The social construction of masculinity often idealizes being tough, strong, aggressive, in control, and sexually experienced.  These traits, while not intrinsically negative, can create a masculine culture that fosters male authority, unhealthy relationships, and abundant violence.  While many men do not actively endorse violence, the White Ribbon campaign creates a platform for all men to become actively involved in ending it.  The campaign promotes positive masculinity, safety and respect, and accountability among men to “raise the bar” as fathers, sons, brothers, friends, classmates, colleagues, partners, and global citizens.

So this Thursday – and every day – wear your white ribbon by taking the pledge, sparking a conversation, speaking out against violence, and leading by example.  To learn more about the White Ribbon campaign worldwide, and other ways to be part of the solution, please visit www.whiteribbon.com.


The issue of sexual violence is particularly relevant to college campuses.  It is estimated that 20-25% of college females will experience attempted or completed rape during their time on campus.  At EverFi, we are deeply committed to addressing this critical threat to student wellness and success. Through population-level prevention platforms and research on high-impact programs and policies, EverFi is working with our campus partners to help create safe, healthy, and positive learning environments for students.

Casino Tactics for Sticky Education?

Pumped in air, patterned carpets, hidden exits, all you can eat buffets. Where do all of these exist? In casinos from Atlantic City, to Indian Reservations, to the bright lights of Vegas, these types of tactics are used to make sitting at the black jack table all night inviting, and well, sticky. So when I was recently in Vegas, trying to find my way out, I wondered: What if we could find these same tactics to make learning critical skills sticky?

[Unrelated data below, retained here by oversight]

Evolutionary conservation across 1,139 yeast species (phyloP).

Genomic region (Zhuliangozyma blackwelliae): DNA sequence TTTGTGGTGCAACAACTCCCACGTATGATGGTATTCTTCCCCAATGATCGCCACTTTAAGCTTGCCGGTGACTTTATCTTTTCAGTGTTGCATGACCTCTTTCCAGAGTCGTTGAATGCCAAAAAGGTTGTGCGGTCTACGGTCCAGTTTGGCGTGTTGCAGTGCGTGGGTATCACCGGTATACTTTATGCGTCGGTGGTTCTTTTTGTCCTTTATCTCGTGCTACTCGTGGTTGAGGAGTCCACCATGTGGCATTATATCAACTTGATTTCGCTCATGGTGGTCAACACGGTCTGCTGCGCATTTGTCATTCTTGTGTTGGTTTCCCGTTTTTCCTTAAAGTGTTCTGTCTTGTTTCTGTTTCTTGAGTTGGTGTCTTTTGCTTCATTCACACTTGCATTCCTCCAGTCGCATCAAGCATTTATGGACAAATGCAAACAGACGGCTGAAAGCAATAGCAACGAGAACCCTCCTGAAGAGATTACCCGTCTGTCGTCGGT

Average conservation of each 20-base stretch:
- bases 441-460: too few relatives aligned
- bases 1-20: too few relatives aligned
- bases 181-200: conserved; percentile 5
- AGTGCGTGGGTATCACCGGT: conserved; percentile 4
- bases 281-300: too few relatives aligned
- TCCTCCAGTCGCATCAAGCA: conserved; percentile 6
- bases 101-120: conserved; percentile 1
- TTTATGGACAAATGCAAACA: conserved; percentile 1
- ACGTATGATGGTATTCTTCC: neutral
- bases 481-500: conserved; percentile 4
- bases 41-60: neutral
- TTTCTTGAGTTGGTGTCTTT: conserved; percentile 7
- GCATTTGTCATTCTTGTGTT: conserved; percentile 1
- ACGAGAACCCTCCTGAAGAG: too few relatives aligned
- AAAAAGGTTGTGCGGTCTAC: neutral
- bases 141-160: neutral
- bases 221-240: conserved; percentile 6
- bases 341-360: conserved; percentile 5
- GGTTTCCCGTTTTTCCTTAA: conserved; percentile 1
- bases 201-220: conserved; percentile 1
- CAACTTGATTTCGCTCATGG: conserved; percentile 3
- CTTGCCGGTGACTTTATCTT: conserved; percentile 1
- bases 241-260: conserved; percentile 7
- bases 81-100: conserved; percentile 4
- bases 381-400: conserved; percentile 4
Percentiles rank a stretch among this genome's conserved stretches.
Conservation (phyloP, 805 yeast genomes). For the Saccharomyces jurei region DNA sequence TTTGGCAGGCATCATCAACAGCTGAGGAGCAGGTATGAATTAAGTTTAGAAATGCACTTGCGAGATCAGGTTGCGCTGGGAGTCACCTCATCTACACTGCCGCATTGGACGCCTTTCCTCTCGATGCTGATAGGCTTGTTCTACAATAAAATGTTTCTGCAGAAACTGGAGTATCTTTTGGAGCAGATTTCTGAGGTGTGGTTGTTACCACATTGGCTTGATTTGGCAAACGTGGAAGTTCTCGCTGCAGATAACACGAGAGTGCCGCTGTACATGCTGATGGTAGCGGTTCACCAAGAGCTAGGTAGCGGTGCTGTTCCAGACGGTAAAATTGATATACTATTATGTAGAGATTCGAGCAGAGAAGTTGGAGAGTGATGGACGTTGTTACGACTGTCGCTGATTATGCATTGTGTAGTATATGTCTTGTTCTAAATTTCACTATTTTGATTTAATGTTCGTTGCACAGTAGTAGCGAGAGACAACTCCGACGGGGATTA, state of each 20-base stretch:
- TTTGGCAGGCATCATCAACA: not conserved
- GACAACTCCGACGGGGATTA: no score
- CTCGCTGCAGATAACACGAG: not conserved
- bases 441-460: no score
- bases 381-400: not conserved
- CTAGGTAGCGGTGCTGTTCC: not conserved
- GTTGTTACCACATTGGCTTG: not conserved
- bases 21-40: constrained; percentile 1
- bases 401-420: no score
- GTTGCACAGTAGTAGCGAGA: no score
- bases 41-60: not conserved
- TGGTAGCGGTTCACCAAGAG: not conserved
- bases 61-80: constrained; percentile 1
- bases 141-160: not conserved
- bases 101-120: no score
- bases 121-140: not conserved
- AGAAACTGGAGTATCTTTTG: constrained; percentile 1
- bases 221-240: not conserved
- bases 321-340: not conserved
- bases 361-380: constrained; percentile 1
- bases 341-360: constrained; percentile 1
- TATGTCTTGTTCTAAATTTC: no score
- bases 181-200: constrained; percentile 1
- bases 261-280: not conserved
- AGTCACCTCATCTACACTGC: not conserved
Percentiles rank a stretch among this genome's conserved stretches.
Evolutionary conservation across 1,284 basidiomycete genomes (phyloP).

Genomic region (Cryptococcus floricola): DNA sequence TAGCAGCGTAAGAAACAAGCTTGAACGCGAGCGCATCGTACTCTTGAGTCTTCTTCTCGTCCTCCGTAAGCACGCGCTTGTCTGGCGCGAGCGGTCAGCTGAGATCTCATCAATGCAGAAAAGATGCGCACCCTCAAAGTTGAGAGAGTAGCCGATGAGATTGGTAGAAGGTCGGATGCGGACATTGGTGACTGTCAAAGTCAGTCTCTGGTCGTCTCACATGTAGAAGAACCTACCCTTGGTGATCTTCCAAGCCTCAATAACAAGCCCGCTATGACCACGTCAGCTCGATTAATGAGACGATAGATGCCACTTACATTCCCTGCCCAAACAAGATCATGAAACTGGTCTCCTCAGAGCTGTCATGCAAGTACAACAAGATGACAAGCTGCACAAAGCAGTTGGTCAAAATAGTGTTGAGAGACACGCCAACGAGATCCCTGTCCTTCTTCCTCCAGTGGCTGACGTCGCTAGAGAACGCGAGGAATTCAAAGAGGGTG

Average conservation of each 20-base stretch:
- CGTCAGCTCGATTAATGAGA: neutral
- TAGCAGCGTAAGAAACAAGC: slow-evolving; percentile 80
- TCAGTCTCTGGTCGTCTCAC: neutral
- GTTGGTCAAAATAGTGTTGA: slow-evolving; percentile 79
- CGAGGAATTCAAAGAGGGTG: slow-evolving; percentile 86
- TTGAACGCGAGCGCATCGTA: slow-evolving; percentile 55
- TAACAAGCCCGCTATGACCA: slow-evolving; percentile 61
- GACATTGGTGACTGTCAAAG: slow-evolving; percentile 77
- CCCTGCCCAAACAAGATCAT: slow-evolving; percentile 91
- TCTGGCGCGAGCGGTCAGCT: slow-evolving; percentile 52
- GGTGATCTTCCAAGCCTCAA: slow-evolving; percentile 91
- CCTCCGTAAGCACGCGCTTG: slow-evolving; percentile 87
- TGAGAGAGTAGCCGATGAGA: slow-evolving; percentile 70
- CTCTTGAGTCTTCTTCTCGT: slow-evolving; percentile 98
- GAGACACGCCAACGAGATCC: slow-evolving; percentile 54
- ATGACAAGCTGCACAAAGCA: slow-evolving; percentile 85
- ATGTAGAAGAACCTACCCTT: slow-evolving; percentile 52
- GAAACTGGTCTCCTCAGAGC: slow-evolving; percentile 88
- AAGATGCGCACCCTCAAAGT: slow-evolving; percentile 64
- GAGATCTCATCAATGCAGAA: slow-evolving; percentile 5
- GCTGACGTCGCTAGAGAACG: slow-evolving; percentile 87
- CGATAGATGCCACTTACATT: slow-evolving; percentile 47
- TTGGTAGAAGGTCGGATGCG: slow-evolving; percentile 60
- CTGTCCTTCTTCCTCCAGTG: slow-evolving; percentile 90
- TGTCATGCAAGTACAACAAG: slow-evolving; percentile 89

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I am bullish that education technology and blended learning is a critical part of the answer. Not as a replacement or substitute for great schools and teachers, but as a vehicle to connect with our students who are already digital natives outside of the classroom walls. While the emerging industry of education technology will show efficacy, let’s not lose sight of the opportunity we have today to connect with
students from all backgrounds though blended learning and education technology, especially as we strive to close the achievement gap.

True personalized learning isn’t impatient. The digital learning platform never says “Wrong, and I have to move on.” Instead it keeps serving up different types of pitches until it connects with each student. In a world where students are often told “not good enough,” we can use education technology to reinforce and support the different learning styles of our students. As Digital Learning Now points out in their great infographic, selecting stimulating content that aligns with learning objectives is at the center of blended learning implementation. EverFi agrees.

While we should not hide the exits at schools, and all you can eat buffets aren’t in the budget, we can certainly make learning sticky.

I would double down on that.